11 LGBT Sexual Assault and Domestic Violence
Sexual Assault and/or Domestic Violence occurring between two people in a gay, lesbian, bisexual or transgender relationship Intimate domestic partners Acquaintances Strangers (in Sexual Assault)

12 DV and SA in LGBT Relationships
Battering happens in LGBT communities as often as in straight communities. It crosses all ethnic, social, racial and economic lines. Anyone can be a victim of domestic violence, and anyone can batter, regardless of identity, politics, gender, or experience. Gay Men’s Domestic Violence Project

13 Common Misconceptions
MYTH: Women can’t be raped by women. FACT: Women can and are raped by other women. Rape does not necessarily involve a man with a penis. A woman can be violated with objects and fingers. MCASA Literature The societal belief that women do not rape or batter other women leaves female perpetrators free to move on to the next victim.

14 Misconceptions (Cont.)
MYTH: All gay people are sex offenders. FACT: The vast majority of sex offenders are heterosexual and many are involved in consenting adult relationships. In one study, 83% of the offenders were heterosexual. Some of these offenders abused both boys and girls. Heterosexual men who abused boys usually said they did so because they identified with the boy. MCASA Literature

15 Misconceptions (Cont.)
MYTH: The batterer is usually more masculine, stronger and larger, while the victim is usually more feminine, weaker and smaller. FACT: Partner abuse is about one person exerting power, dominance and control over another. The abuse can be physical, sexual, verbal, emotional, psychological, and/or financial in nature and may involve the use of weapons and threats as well as homophobic/biphobic/ transphobic control. Exerting power does not require the batterer to be larger or physically stronger. LGBT partner abuse is not confined to “gender roles.” Girshick, L., Woman-to-Woman Sexual Violence.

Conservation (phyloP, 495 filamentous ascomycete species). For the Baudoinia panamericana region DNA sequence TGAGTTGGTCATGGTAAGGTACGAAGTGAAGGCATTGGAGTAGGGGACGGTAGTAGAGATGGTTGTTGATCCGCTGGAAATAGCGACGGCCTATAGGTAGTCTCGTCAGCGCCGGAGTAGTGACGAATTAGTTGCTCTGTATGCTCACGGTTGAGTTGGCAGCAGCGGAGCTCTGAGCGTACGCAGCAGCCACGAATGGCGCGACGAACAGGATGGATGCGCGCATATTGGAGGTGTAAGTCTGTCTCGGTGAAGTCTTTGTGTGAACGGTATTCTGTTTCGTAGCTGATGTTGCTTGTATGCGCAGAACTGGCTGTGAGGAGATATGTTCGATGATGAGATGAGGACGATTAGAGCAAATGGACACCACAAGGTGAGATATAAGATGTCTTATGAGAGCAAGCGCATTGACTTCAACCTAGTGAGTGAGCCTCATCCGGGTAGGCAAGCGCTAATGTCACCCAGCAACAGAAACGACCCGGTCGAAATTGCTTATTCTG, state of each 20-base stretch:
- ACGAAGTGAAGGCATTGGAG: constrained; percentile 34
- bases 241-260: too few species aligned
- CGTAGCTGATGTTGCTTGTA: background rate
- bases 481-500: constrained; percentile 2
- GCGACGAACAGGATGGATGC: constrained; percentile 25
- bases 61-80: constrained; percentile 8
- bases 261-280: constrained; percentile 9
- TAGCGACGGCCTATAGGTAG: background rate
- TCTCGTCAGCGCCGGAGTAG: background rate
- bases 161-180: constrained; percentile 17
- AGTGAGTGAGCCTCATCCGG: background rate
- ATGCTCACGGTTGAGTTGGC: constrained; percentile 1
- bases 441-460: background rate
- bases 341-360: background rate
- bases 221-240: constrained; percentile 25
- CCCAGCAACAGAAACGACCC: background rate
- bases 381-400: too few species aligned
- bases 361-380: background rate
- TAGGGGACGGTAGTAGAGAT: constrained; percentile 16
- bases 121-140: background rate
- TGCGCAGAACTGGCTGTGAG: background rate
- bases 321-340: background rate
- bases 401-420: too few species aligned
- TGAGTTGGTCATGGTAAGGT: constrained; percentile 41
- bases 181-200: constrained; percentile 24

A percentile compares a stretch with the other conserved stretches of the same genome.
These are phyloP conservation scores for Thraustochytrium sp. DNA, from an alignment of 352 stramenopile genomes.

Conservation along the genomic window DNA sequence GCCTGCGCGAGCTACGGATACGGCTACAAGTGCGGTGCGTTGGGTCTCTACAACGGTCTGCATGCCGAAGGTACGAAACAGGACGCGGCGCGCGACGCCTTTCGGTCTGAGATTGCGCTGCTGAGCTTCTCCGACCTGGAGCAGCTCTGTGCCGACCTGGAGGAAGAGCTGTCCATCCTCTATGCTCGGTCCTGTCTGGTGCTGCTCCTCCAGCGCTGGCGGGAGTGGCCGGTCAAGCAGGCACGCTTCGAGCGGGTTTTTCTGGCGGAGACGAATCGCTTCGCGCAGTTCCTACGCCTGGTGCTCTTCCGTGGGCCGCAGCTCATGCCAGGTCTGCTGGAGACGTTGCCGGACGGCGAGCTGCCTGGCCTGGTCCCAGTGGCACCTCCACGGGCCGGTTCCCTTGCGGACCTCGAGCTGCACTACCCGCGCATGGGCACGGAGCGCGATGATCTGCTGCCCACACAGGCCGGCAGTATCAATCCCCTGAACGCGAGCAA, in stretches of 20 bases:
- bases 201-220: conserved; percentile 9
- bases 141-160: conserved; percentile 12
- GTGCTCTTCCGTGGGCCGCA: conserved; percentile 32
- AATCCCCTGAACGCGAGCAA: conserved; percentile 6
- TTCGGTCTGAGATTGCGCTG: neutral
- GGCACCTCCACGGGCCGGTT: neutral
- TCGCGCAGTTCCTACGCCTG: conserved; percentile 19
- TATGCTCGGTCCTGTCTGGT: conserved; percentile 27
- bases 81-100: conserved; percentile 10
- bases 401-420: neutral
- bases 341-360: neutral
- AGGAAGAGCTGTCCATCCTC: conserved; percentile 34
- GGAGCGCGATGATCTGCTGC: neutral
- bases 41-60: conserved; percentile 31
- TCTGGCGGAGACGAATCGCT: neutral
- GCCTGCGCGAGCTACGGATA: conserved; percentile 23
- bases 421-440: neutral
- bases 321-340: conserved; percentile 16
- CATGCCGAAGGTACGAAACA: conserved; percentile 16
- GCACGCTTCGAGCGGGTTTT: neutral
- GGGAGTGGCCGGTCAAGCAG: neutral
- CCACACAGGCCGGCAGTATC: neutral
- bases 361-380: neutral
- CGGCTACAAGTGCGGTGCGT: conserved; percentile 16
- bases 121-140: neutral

16 Similarities and Differences in LGBT and Heterosexual Relationships
Domestic Violence and Sexual Assault occur in any type of relationship regardless of gender or sexual orientation The dynamics are the same – it is all about Power and Control over another person

17 Why Does It Happen? The primary motive for domestic violence and sexual assault is to establish and maintain power and control over a partner. Violence is not about gender; it is about power and control, gender socialization, and family and relationship dynamics. Girshick, L. Women-to-Women Sexual Violence

18 Power & Control Wheel Roe & Jagodinsky. Adapted from DAIP, MN

19 Similarities Violence includes, but is not limited to physical, sexual, emotional, psychological, economic, and verbal abuse. Control: the purpose of abuse is to get and maintain control and power over one’s intimate partner. Isolation: the abused may feel isolated, terrified, and debilitated by the violence. Gay Men’s Domestic Violence Project